This identity embraces issues related with a sense of belonging to the community, which is linked by the river and rooted in an ancestral territory with which they have an almost umbilical relationship: the territory is their mother and father because it nourishes them. They understand it as a comprehensive web, not only involving the land but also the human beings, the social network, the community organization, ways of subsistence, of internal conflict solving, of mobility when facing events that threaten their lives, and their own relationship with biodiversity. Their territory guarantees their customs and ways of living, communal property and environmental protection. 

Enforced displacement is therefore a violation of the integrity of these communities’ existence and has caused injury in personal, family and collective terms. It has damaged social and cultural practices, ways of living and of territorial occupation, ways of relating with the earth, animals, water, cooking, organization and their interaction with the outside world.  

Though facing innumerable violations of their human rights, even in the midst of an internal armed conflict and the implementation of illegal major works and agribusiness, in the Humanitarian and Biodiversity Zones Afro-descendent communities have developed innovative civil resistance processes.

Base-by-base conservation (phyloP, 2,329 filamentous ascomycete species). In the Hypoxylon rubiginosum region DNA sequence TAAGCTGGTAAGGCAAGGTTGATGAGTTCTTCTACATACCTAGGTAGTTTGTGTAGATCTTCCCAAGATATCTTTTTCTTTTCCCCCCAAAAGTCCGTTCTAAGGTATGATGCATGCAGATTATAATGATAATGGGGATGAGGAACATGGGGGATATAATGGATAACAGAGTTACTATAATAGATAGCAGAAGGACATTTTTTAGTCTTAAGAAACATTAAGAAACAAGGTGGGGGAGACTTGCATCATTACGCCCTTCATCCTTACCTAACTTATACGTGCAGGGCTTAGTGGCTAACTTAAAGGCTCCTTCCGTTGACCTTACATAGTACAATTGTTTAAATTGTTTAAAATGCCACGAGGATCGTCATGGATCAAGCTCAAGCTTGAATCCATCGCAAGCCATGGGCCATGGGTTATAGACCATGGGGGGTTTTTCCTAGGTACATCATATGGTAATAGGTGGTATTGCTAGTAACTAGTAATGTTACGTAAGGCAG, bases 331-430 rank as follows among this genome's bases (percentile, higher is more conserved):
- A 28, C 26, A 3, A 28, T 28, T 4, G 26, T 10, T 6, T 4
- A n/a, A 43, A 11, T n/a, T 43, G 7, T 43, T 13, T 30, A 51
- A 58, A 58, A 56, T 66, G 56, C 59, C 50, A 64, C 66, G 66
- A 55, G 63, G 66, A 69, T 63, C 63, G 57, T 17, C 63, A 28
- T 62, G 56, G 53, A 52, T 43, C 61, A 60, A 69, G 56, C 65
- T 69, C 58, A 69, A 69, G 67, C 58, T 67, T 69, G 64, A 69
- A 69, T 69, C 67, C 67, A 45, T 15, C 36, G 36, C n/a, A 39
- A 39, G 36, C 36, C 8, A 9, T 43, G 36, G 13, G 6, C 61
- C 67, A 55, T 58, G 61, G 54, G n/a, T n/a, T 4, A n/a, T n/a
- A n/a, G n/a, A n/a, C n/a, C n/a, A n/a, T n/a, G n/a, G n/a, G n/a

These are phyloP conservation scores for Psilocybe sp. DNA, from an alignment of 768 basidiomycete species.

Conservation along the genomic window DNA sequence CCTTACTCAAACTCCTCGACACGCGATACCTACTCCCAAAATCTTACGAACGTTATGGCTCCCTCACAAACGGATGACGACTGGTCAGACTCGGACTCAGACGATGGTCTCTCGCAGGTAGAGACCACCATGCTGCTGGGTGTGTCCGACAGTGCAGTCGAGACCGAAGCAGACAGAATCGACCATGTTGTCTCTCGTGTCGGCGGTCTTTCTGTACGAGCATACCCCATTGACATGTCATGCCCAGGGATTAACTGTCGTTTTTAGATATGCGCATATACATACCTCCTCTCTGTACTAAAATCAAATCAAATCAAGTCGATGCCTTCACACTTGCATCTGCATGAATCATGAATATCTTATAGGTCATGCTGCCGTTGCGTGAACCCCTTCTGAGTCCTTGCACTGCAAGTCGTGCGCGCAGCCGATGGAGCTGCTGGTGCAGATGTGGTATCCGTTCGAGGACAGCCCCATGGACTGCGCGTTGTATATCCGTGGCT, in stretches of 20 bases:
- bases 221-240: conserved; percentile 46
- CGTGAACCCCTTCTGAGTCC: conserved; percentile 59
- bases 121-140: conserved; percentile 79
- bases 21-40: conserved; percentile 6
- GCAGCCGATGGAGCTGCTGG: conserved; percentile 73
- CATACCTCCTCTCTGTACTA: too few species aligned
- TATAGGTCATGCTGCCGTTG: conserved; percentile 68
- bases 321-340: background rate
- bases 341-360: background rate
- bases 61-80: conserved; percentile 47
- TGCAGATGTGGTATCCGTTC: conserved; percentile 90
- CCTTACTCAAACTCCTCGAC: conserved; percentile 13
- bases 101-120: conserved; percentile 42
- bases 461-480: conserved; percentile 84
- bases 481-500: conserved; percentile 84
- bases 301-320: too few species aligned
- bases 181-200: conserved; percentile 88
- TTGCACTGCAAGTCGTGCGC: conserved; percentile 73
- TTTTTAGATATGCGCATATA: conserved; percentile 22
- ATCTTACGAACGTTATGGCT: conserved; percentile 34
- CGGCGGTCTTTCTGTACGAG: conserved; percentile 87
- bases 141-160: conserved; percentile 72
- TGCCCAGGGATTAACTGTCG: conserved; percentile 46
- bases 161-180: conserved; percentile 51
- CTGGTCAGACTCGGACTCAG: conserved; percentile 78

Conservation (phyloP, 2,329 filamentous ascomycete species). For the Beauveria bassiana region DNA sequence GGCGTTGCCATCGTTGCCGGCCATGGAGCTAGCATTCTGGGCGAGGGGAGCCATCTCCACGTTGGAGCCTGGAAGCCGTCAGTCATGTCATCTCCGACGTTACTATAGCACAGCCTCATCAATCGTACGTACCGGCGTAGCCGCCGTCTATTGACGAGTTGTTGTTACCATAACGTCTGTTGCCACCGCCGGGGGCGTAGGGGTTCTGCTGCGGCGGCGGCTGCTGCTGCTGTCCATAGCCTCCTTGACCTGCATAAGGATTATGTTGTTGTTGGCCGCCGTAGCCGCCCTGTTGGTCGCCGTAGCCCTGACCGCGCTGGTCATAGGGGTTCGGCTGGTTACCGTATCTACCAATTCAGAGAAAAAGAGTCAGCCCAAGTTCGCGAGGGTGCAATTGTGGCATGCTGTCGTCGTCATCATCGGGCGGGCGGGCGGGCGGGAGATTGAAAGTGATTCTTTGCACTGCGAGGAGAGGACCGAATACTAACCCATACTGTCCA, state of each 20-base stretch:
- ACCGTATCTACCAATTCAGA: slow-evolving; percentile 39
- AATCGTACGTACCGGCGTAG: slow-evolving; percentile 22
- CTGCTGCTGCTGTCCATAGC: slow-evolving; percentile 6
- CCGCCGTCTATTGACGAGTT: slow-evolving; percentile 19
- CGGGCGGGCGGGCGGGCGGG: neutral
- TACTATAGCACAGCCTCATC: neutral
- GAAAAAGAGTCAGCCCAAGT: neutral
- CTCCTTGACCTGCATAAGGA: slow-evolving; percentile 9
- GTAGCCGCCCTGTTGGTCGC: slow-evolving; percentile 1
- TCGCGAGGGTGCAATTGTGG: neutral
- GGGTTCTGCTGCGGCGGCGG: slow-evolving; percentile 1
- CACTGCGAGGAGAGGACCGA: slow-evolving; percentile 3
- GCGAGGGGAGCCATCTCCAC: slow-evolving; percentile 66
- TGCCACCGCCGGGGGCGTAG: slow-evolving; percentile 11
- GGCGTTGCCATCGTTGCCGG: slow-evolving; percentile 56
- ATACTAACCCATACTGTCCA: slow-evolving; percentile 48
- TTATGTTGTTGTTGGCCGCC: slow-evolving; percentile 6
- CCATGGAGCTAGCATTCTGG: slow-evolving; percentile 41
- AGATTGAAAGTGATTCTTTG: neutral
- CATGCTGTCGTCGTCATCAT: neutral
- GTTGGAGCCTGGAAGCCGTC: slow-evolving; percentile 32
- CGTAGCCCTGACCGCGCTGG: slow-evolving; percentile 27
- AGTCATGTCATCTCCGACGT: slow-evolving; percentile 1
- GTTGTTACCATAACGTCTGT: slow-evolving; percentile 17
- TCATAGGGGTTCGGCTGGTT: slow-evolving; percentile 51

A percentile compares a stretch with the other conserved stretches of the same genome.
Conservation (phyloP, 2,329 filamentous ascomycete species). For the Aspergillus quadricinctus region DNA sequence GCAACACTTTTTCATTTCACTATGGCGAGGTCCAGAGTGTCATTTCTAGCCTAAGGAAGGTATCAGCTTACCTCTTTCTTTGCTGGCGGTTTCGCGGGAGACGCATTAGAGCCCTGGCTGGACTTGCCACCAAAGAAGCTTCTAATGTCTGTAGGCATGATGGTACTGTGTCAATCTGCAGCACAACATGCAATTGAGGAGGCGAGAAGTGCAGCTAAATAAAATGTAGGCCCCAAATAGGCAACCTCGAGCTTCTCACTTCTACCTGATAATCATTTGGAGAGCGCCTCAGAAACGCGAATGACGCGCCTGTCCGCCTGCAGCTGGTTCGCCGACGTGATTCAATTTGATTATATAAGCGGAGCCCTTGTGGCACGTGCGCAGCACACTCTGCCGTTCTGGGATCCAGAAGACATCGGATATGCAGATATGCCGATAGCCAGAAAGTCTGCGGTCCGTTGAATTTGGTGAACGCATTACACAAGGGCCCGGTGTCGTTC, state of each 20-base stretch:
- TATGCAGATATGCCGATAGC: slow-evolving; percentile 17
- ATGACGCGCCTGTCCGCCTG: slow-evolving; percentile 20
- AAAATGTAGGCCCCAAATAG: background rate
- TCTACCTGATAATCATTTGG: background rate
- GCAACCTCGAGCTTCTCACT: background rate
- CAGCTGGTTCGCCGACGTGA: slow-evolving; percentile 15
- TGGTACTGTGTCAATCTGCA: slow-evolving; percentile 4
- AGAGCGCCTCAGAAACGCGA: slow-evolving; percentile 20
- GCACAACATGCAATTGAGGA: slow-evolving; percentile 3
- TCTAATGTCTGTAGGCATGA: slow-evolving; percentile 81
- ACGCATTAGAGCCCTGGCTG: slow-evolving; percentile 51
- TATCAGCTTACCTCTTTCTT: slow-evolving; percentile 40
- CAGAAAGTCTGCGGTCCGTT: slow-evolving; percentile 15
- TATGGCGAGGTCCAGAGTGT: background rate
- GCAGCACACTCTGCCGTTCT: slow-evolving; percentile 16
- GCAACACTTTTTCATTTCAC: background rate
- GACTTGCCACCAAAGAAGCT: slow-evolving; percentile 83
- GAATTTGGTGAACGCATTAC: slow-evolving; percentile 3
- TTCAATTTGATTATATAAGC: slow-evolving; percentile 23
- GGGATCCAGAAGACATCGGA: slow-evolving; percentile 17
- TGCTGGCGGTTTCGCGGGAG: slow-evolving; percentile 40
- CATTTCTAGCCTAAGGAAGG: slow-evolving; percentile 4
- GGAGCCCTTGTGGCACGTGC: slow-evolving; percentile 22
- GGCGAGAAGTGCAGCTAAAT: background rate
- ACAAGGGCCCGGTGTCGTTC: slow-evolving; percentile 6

Humanitarian Zones are places inhabited by a human group affirming their rights as part of the civilian population. These places, specifically intended for the protection of human and collective life as well as of ecosystems, are a means of returning to the territory and of confronting the criminal structure’s claims. Humanitarian Zones’ members freely share a Life Project to defend themselves from institutional militarization and from becoming victims of potential armed conflicts. 

Biodiversity Zones are areas for the protection and rehabilitation of collective or private territory ecosystems and for the assertion of family groups’ right to food when their lands have been devastated or are at risk of being destroyed by the agribusiness, major works or exploitation of natural resources. 

In these places, the communities practice freedom of expression, democratic discussion involving women and children, and production methods that ensure food sovereignty. They repossess and heal their territories. 

While at the Climate Summit all kinds of devices are being contrived – REDD, agrofuels, geo-engineering and others – to put off the real measure that sooner or later will have to be taken: that of halting the extraction of fossil fuels, with the recovery of their territories from the hands of agribusiness and mega-enterprises, these communities are truly contributing to curbing climate change. 

At a time of large scale violations of human rights, of ecocide, starting by climate change itself, these criminalized, outcast, stigmatized Colombian communities bear witness to their rights in an autonomous and liberating practice of true dignity.


1. Article 1.1 of ILO Convention 169 and Convention Number 169 on indigenous and tribal peoples: a manual, Project to promote ILO policy on indigenous and tribal peoples. Geneva 2003, page 7. 

Extracted and adapted from the reports: “Resiliencias colectivas. Se mata con hambre, se mata con balas, y se quiere matar el alma”, (Collective resiliences. They kill by hunger, they kill with bullets and they want to kill the soul.” Danilo Rueda, Comisión de Justicia y Paz,; and “Derechos Humanos y Palma Aceitera Curvaradó y Jiguamiandó” (Human Rights and the Oil Palm Curvaradó and Jiguamiandó). From Ver 236,   Source: WRM's bulletin Nº; 149 December 2009
World Rainforest Movement